A man accused of grooming an 11-year-old boy and sending him indecent images of children has killed himself during his trial .
James Strike, 46, stood accused of charges related to indecent images charges between June 2009 and June 2016.
He was also charged with threatening or abusive behaviour towards the schoolboy via Facebook between February and March 2014 by threatening him with violence.
But the wheelchair bound man, from Springburn, Glasgow, committed suicide before his trial was over, reports the Daily Record .
His alleged victim, now 14, claimed he received messages from a person called Steven Ferris.
He was sent threats “I’m coming for you” and “I’m your judge and jury and you’re f****** guilty”.
But before the jury were asked to make a decision, the trial came to a halt after Strike took his own life.
Sheriff Martin Jones QC told jurors at Glasgow Sheriff Court of his death and formally brought proceedings to an end.
During the trial the court heard the teenager received a number of messages from a Facebook account called Steven Ferris.
The court heard the boy was threatened with violence that the person told him “I’m coming for you, see you soon”.
Others messages including “talk to me now before I turn on you” were sent. As well as “I might be outside with my boys waiting for you”.
The court heard the youngster from South Yorkshire was probed about his sexuality and that the messages were sent all times of the day and night.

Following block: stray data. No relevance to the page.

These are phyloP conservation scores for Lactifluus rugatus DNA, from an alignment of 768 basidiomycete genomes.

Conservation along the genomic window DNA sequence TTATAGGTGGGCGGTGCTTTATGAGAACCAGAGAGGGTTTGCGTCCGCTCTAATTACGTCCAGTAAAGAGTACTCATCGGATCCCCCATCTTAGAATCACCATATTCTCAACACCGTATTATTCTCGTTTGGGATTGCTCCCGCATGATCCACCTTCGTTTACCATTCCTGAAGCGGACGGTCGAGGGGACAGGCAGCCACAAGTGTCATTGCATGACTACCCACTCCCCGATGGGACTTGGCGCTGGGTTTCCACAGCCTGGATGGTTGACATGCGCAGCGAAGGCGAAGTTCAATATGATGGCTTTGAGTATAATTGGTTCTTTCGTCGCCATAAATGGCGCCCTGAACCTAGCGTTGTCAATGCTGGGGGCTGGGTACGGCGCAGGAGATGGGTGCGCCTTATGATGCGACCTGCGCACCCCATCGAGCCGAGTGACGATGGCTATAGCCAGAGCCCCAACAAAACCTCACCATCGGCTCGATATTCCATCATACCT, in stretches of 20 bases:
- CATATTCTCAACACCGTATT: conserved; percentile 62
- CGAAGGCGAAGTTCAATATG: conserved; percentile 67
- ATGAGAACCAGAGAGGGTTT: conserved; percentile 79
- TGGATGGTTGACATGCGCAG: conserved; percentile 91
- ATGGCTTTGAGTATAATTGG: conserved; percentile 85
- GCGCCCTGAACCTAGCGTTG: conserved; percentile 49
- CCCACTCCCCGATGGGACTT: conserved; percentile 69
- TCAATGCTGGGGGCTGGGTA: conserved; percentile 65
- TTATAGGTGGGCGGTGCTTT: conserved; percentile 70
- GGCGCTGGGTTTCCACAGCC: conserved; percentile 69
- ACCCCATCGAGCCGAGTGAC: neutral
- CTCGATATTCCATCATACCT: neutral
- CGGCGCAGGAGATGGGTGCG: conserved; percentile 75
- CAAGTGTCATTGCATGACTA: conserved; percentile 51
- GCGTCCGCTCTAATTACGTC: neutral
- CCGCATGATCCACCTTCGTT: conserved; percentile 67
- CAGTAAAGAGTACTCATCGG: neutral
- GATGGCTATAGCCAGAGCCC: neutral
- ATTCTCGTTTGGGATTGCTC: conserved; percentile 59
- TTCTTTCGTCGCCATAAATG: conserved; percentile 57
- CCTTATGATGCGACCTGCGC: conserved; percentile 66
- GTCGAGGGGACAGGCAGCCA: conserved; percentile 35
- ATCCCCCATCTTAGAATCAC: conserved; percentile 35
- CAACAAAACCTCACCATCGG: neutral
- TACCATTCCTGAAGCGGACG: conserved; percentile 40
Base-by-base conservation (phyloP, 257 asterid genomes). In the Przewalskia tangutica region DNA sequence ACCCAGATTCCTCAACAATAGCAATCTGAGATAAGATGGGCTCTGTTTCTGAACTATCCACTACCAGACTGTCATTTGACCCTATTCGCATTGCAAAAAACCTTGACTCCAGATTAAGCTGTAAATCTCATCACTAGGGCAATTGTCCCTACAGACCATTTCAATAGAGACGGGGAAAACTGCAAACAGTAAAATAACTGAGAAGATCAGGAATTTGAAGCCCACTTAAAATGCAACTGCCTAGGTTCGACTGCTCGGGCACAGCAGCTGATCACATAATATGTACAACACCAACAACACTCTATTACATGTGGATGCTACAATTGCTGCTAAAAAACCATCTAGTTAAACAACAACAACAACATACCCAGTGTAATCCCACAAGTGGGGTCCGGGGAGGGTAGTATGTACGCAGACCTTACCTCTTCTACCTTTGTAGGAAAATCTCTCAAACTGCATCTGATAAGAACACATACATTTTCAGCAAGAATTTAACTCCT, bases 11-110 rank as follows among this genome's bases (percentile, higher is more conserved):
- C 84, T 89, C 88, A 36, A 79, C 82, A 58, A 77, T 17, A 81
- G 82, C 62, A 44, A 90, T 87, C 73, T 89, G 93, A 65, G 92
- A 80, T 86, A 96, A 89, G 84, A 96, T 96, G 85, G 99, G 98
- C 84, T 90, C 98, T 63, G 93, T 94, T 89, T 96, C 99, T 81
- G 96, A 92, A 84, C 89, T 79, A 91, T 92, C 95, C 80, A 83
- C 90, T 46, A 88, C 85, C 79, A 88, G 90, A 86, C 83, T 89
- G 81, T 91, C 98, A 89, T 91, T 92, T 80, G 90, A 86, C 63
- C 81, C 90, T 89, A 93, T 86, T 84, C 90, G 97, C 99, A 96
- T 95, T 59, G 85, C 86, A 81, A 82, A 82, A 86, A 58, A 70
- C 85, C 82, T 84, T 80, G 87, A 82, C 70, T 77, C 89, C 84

The boy’s terrified mother described “feeling sick” when she found the string of threats from the Facebook account. She told the court “I felt like a failure as a parent”.
Her son was also sent indecent images of children on the social media site. A cyber crime expert who analysed Strike’s laptop told the court of repeated access to a website known to her to contain indecent images of children.
Agreed evidence read to the jury included that the laptop had logged into the Facebook site with the name Steven Ferris and visited the teenager’s page on numerous occasions. And, the images sent to the schoolboy were also on the device.
The court heard evidence that Strike confessed to a doctor that he “had done it” and was sorry for what he put his family through.
Jurors heard he admitted having a sexual interest in children and felt compelled to view images then retracted what he said days later. Strike continued to deny the charges when he went on trial.